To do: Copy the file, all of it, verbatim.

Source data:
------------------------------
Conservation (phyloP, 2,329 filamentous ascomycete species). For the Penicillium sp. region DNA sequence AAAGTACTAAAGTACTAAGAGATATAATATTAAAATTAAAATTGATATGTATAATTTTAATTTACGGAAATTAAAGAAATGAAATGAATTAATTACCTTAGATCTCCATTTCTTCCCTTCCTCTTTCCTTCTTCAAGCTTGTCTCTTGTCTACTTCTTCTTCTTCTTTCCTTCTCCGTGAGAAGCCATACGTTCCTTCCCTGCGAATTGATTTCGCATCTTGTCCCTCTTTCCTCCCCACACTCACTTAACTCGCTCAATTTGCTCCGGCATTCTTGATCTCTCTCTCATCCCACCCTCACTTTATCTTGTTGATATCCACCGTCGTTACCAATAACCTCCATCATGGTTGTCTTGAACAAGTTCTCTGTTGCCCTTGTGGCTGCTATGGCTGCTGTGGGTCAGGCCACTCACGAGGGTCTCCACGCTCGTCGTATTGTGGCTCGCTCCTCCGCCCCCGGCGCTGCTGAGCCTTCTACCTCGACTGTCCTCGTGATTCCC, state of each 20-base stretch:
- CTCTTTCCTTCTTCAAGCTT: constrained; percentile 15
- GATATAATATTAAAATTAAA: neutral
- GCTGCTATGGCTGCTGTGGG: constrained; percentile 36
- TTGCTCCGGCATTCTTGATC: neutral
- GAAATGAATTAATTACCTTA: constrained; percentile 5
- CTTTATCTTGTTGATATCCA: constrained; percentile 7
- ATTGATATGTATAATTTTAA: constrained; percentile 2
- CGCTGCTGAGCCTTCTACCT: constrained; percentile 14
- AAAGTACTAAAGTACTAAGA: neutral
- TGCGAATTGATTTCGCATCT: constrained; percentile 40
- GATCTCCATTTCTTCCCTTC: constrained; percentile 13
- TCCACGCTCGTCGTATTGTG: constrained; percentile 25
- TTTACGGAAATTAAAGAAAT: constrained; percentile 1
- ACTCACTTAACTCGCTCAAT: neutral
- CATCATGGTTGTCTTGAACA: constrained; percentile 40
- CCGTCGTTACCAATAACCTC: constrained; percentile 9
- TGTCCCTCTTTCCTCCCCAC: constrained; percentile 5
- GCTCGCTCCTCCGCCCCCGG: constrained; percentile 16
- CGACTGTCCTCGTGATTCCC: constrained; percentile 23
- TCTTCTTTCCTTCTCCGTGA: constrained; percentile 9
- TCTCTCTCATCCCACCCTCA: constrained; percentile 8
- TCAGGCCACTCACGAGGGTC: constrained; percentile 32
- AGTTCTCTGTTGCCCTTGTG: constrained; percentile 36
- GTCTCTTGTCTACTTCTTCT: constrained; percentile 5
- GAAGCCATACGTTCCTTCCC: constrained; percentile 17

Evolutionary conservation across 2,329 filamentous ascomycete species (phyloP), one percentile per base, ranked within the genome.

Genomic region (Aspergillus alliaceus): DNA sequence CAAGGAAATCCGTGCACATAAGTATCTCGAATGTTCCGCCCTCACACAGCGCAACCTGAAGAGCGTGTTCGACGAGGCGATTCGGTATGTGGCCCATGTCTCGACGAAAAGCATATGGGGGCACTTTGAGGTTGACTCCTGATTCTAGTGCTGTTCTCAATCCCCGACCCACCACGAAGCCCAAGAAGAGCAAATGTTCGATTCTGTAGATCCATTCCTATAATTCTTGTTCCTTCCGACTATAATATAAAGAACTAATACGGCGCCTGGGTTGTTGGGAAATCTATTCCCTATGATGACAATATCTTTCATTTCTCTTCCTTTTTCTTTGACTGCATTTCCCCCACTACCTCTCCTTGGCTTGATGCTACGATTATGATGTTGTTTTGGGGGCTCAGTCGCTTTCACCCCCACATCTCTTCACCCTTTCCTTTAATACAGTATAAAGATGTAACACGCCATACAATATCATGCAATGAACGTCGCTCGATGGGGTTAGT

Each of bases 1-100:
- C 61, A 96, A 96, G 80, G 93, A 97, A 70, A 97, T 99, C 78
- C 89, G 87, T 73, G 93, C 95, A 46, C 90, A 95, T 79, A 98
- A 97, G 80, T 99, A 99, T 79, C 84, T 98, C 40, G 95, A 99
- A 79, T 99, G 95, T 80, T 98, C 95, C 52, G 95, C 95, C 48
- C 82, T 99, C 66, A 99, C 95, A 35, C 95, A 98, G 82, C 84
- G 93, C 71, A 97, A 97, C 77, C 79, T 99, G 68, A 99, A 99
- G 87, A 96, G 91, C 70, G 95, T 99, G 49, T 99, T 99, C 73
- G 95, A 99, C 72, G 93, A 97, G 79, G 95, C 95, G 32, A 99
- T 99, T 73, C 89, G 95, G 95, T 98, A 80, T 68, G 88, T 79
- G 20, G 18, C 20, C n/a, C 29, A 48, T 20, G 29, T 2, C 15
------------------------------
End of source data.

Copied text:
Conservation (phyloP, 2,329 filamentous ascomycete species). For the Penicillium sp. region DNA sequence AAAGTACTAAAGTACTAAGAGATATAATATTAAAATTAAAATTGATATGTATAATTTTAATTTACGGAAATTAAAGAAATGAAATGAATTAATTACCTTAGATCTCCATTTCTTCCCTTCCTCTTTCCTTCTTCAAGCTTGTCTCTTGTCTACTTCTTCTTCTTCTTTCCTTCTCCGTGAGAAGCCATACGTTCCTTCCCTGCGAATTGATTTCGCATCTTGTCCCTCTTTCCTCCCCACACTCACTTAACTCGCTCAATTTGCTCCGGCATTCTTGATCTCTCTCTCATCCCACCCTCACTTTATCTTGTTGATATCCACCGTCGTTACCAATAACCTCCATCATGGTTGTCTTGAACAAGTTCTCTGTTGCCCTTGTGGCTGCTATGGCTGCTGTGGGTCAGGCCACTCACGAGGGTCTCCACGCTCGTCGTATTGTGGCTCGCTCCTCCGCCCCCGGCGCTGCTGAGCCTTCTACCTCGACTGTCCTCGTGATTCCC, state of each 20-base stretch:
- CTCTTTCCTTCTTCAAGCTT: constrained; percentile 15
- GATATAATATTAAAATTAAA: neutral
- GCTGCTATGGCTGCTGTGGG: constrained; percentile 36
- TTGCTCCGGCATTCTTGATC: neutral
- GAAATGAATTAATTACCTTA: constrained; percentile 5
- CTTTATCTTGTTGATATCCA: constrained; percentile 7
- ATTGATATGTATAATTTTAA: constrained; percentile 2
- CGCTGCTGAGCCTTCTACCT: constrained; percentile 14
- AAAGTACTAAAGTACTAAGA: neutral
- TGCGAATTGATTTCGCATCT: constrained; percentile 40
- GATCTCCATTTCTTCCCTTC: constrained; percentile 13
- TCCACGCTCGTCGTATTGTG: constrained; percentile 25
- TTTACGGAAATTAAAGAAAT: constrained; percentile 1
- ACTCACTTAACTCGCTCAAT: neutral
- CATCATGGTTGTCTTGAACA: constrained; percentile 40
- CCGTCGTTACCAATAACCTC: constrained; percentile 9
- TGTCCCTCTTTCCTCCCCAC: constrained; percentile 5
- GCTCGCTCCTCCGCCCCCGG: constrained; percentile 16
- CGACTGTCCTCGTGATTCCC: constrained; percentile 23
- TCTTCTTTCCTTCTCCGTGA: constrained; percentile 9
- TCTCTCTCATCCCACCCTCA: constrained; percentile 8
- TCAGGCCACTCACGAGGGTC: constrained; percentile 32
- AGTTCTCTGTTGCCCTTGTG: constrained; percentile 36
- GTCTCTTGTCTACTTCTTCT: constrained; percentile 5
- GAAGCCATACGTTCCTTCCC: constrained; percentile 17

Evolutionary conservation across 2,329 filamentous ascomycete species (phyloP), one percentile per base, ranked within the genome.

Genomic region (Aspergillus alliaceus): DNA sequence CAAGGAAATCCGTGCACATAAGTATCTCGAATGTTCCGCCCTCACACAGCGCAACCTGAAGAGCGTGTTCGACGAGGCGATTCGGTATGTGGCCCATGTCTCGACGAAAAGCATATGGGGGCACTTTGAGGTTGACTCCTGATTCTAGTGCTGTTCTCAATCCCCGACCCACCACGAAGCCCAAGAAGAGCAAATGTTCGATTCTGTAGATCCATTCCTATAATTCTTGTTCCTTCCGACTATAATATAAAGAACTAATACGGCGCCTGGGTTGTTGGGAAATCTATTCCCTATGATGACAATATCTTTCATTTCTCTTCCTTTTTCTTTGACTGCATTTCCCCCACTACCTCTCCTTGGCTTGATGCTACGATTATGATGTTGTTTTGGGGGCTCAGTCGCTTTCACCCCCACATCTCTTCACCCTTTCCTTTAATACAGTATAAAGATGTAACACGCCATACAATATCATGCAATGAACGTCGCTCGATGGGGTTAGT

Each of bases 1-100:
- C 61, A 96, A 96, G 80, G 93, A 97, A 70, A 97, T 99, C 78
- C 89, G 87, T 73, G 93, C 95, A 46, C 90, A 95, T 79, A 98
- A 97, G 80, T 99, A 99, T 79, C 84, T 98, C 40, G 95, A 99
- A 79, T 99, G 95, T 80, T 98, C 95, C 52, G 95, C 95, C 48
- C 82, T 99, C 66, A 99, C 95, A 35, C 95, A 98, G 82, C 84
- G 93, C 71, A 97, A 97, C 77, C 79, T 99, G 68, A 99, A 99
- G 87, A 96, G 91, C 70, G 95, T 99, G 49, T 99, T 99, C 73
- G 95, A 99, C 72, G 93, A 97, G 79, G 95, C 95, G 32, A 99
- T 99, T 73, C 89, G 95, G 95, T 98, A 80, T 68, G 88, T 79
- G 20, G 18, C 20, C n/a, C 29, A 48, T 20, G 29, T 2, C 15